Harry is an undercover agent for the British army sent to Northern Ireland to infiltrate the IRA and find (and terminate) the assassin of a British Cabinet Minister. Harry is alone, the ... See full summary »
1945: the Philippines. Several members of a platoon of American soldiers not only kill a Japanese general, but also rape and murder the man's wife. The couple's son, Kimon, witnesses these ... See full summary »
Two ideologically-disparate terrorists (one from the PLO, one from the IRA) meet up in London to assassinate a visiting Israeli nuclear scientist. An alcoholic ex-government agent (Anthony ... See full summary »
Alan Masters is a despicable businessman with his hands in organized crime. He marries Diane, a kind and gentle woman, and abuses and batters her viciously. Sergeant John Reed has had ... See full summary »
It's Christmas time in the twin cities. Billy's working a lot of overtime, running barges on the Mississippi. He calls his friend Eddie, whom he hasn't seen in six months, and asks a favor:... See full summary »
Four marathon runners (one from England, one from the U.S., a Czech and an Australian Aborigine) prepare to run in the Olympic games. The film follows each one and shows what their motivations are for running in the games.
Drama based on three stories of Saki, 'The Storyteller', 'The Lumber Room' and 'Sredni Vashtar', each one telling a cruelly funny tale of children using their imagination to overcome their repressed upbringing.
Harry is an undercover agent for the British army sent to Northern Ireland to infiltrate the IRA and find (and terminate) the assassin of a British Cabinet Minister. Harry is alone, the army hasn't been told he is being put in place, his wife is fed up with him and his job, and his one new friend, an Irish woman who falls for him will be consumed by his relentless search for the assassin. Written by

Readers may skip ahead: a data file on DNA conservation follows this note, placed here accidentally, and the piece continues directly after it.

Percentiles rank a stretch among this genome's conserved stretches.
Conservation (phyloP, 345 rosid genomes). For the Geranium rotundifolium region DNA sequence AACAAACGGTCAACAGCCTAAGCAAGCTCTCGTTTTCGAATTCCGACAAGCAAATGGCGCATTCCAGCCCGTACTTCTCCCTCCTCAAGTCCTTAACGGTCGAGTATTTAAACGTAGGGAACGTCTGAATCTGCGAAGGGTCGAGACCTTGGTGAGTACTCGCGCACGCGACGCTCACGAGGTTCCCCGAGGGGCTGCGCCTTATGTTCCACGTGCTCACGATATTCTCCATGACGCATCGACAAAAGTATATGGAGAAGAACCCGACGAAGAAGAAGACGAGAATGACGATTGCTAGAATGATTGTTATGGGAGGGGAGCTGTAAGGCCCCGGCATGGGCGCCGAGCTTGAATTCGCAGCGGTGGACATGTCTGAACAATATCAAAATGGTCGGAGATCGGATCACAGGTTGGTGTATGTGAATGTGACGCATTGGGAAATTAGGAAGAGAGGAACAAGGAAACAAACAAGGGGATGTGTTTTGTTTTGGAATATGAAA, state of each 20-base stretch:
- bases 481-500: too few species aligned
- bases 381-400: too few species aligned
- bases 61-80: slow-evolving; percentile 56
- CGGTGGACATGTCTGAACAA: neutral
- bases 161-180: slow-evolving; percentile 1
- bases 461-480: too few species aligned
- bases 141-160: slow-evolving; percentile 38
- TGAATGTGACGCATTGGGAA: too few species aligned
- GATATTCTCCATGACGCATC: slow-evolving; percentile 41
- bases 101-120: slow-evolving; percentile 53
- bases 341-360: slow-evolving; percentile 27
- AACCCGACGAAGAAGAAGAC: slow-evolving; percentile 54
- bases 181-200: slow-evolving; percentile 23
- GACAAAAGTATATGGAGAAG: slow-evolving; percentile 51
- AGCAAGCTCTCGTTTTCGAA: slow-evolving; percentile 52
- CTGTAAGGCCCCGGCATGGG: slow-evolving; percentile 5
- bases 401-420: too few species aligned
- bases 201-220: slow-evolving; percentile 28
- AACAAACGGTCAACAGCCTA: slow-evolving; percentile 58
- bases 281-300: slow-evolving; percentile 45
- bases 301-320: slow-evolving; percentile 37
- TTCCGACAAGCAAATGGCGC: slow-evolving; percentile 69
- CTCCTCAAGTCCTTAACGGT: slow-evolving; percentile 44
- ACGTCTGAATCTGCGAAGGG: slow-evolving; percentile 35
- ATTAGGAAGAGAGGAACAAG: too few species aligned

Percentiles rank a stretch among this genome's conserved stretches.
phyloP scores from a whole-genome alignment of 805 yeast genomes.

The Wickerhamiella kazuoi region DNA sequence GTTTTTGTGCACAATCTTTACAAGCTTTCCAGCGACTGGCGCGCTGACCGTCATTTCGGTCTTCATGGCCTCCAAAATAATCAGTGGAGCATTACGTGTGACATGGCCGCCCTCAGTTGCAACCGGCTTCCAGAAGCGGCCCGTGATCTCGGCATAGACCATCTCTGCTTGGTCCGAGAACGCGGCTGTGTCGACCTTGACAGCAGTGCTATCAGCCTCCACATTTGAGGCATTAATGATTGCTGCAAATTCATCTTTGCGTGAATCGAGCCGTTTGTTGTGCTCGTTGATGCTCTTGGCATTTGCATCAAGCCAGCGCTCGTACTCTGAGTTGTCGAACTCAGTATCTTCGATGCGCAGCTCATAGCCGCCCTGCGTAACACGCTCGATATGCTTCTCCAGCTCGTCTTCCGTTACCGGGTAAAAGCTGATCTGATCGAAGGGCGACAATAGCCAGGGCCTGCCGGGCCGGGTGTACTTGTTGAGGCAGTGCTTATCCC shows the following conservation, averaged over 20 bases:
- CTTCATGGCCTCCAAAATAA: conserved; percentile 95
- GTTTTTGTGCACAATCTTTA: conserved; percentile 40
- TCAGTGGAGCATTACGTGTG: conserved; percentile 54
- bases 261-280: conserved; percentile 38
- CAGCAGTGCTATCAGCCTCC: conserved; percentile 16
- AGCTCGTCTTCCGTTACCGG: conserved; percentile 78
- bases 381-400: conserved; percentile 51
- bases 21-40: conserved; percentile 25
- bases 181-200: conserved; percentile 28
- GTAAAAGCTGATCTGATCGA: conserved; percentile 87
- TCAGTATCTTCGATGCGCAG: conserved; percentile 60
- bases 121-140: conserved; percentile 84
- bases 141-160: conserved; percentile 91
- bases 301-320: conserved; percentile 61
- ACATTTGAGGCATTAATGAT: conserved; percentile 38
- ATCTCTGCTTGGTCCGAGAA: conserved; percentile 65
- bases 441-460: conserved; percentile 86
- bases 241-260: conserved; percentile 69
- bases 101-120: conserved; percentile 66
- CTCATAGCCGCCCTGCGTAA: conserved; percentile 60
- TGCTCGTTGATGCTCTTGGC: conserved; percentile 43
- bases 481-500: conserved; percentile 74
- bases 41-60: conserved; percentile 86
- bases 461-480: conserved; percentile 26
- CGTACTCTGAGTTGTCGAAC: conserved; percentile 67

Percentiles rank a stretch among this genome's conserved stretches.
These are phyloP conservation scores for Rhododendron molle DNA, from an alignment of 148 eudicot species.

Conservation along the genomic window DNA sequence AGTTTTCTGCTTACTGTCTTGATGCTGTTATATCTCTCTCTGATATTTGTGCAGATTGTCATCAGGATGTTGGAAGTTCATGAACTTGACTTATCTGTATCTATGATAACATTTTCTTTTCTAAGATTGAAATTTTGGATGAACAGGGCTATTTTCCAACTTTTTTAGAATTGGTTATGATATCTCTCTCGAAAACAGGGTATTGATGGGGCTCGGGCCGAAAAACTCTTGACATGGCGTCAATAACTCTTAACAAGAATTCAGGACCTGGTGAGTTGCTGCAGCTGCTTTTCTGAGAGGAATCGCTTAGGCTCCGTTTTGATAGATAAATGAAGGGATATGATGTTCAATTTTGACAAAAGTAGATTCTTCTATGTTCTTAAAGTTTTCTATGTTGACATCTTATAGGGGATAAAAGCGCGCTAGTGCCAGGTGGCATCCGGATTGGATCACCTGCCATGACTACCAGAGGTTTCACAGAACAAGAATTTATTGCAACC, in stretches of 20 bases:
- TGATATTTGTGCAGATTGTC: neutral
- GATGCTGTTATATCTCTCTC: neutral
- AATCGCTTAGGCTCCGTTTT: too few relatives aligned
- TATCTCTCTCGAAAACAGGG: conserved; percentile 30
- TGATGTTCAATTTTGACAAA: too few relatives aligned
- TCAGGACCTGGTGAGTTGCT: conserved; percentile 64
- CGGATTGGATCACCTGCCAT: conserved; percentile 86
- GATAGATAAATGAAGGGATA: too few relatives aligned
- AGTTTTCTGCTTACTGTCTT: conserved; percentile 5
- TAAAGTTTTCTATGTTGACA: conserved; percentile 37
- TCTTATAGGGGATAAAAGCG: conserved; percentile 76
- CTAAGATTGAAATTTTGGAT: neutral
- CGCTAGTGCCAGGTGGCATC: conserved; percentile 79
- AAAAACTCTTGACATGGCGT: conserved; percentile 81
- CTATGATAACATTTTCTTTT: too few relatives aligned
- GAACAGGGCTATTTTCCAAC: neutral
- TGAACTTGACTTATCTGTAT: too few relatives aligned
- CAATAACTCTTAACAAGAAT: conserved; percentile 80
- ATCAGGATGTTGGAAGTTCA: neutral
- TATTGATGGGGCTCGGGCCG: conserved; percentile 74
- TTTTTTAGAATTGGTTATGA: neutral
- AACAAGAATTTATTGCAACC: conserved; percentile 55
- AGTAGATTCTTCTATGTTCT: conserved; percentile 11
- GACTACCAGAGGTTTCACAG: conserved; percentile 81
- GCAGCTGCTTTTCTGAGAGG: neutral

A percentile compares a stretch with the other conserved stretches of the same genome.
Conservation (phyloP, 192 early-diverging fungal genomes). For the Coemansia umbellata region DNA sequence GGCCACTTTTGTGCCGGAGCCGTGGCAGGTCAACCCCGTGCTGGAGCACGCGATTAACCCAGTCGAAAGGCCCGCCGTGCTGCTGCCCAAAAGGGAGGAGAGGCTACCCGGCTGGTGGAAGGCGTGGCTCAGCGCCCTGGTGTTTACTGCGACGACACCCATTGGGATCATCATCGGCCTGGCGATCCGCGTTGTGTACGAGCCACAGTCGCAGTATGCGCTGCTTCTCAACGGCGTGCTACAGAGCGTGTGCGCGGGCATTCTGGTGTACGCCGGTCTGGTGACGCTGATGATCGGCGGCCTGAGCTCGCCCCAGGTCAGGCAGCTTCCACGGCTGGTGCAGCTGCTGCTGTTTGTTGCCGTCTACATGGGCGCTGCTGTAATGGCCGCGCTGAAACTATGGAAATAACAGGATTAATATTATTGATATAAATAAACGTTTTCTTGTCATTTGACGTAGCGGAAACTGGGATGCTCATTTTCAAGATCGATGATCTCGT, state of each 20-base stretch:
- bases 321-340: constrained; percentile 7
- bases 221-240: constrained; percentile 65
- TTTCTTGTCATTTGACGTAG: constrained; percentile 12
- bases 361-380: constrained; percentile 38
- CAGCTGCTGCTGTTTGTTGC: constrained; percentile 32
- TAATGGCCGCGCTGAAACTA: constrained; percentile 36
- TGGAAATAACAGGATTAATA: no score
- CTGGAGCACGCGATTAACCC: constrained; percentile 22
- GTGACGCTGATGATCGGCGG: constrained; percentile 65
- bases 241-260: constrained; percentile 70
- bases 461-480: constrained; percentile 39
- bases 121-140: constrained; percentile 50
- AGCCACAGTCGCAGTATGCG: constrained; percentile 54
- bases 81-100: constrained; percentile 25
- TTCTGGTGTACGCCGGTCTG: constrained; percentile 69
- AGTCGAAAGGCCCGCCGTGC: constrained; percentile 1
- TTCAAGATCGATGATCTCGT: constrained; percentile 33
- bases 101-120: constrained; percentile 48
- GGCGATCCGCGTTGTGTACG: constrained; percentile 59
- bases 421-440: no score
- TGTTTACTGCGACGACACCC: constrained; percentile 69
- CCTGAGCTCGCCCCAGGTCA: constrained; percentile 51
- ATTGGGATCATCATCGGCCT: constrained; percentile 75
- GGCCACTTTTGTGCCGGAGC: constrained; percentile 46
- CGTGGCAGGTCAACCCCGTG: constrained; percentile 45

David Kinne <email@example.com>
The man whose car Harry hijacks at the end of the film (in order to pursue Downes) remains unnamed in the film and the viewer never finds out his profession, but in the novel he was a plastic sales representative. Thus, the credit for "sales representative" in the cast refers to him. See more »
I read the Seymour novel in the eighties and really enjoyed it then. It was remarkably potent and pithy, with immensely satisfying characters, plot and subplots all so well developed. Finding a copy of the DVD of the miniseries was an opportunity too good to miss. It's great television, and actually gains from the lack of big names, and from the austerity of the production and performances. Credible portrayals in the vein of "the professionals", and even "edge of darkness". To their credit the actors all give a degree of subtle authenticity to their roles that's commendable, and combined with the great plot, HG makes for evocative if nostalgic viewing, especially for enthusiasts of the genre, period or subject matter. Not flashy, but rewarding.
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